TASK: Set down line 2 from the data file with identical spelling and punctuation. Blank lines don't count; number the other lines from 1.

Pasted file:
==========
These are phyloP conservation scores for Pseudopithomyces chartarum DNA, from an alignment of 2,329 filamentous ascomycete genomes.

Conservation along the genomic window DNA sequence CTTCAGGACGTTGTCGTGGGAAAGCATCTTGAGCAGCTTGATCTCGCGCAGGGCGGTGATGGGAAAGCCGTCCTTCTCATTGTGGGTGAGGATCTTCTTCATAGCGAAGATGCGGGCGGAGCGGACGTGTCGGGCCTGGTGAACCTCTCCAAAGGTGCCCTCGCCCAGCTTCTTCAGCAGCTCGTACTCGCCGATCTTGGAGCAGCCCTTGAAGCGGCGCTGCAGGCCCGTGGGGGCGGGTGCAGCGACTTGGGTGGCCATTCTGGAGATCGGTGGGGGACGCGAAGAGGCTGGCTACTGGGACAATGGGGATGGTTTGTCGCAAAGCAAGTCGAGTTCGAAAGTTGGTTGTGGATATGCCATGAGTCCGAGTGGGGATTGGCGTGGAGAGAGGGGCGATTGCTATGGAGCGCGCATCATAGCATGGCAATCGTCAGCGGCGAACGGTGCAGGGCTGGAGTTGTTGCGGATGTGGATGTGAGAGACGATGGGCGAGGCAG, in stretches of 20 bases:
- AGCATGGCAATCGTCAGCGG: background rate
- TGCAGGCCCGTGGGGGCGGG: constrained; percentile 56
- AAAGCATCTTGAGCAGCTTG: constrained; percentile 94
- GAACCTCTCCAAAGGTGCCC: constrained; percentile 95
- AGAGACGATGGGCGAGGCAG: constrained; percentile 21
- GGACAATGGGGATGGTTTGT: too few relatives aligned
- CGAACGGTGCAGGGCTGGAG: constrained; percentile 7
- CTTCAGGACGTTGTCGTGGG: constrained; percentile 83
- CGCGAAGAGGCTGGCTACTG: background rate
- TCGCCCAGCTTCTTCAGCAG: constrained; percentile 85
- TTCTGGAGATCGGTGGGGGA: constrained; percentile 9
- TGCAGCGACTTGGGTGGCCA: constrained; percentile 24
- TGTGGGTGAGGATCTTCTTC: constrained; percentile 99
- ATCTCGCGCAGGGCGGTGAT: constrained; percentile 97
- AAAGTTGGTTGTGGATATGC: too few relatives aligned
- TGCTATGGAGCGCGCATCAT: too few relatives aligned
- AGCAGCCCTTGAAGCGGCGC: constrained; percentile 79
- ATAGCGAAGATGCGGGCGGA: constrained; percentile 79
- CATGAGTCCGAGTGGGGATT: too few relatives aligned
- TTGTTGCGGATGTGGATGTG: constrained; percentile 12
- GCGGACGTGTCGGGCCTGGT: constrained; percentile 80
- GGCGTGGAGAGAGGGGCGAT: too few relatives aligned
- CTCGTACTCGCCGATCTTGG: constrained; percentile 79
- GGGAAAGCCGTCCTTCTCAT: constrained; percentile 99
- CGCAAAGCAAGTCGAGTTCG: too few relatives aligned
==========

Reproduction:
Conservation along the genomic window DNA sequence CTTCAGGACGTTGTCGTGGGAAAGCATCTTGAGCAGCTTGATCTCGCGCAGGGCGGTGATGGGAAAGCCGTCCTTCTCATTGTGGGTGAGGATCTTCTTCATAGCGAAGATGCGGGCGGAGCGGACGTGTCGGGCCTGGTGAACCTCTCCAAAGGTGCCCTCGCCCAGCTTCTTCAGCAGCTCGTACTCGCCGATCTTGGAGCAGCCCTTGAAGCGGCGCTGCAGGCCCGTGGGGGCGGGTGCAGCGACTTGGGTGGCCATTCTGGAGATCGGTGGGGGACGCGAAGAGGCTGGCTACTGGGACAATGGGGATGGTTTGTCGCAAAGCAAGTCGAGTTCGAAAGTTGGTTGTGGATATGCCATGAGTCCGAGTGGGGATTGGCGTGGAGAGAGGGGCGATTGCTATGGAGCGCGCATCATAGCATGGCAATCGTCAGCGGCGAACGGTGCAGGGCTGGAGTTGTTGCGGATGTGGATGTGAGAGACGATGGGCGAGGCAG, in stretches of 20 bases: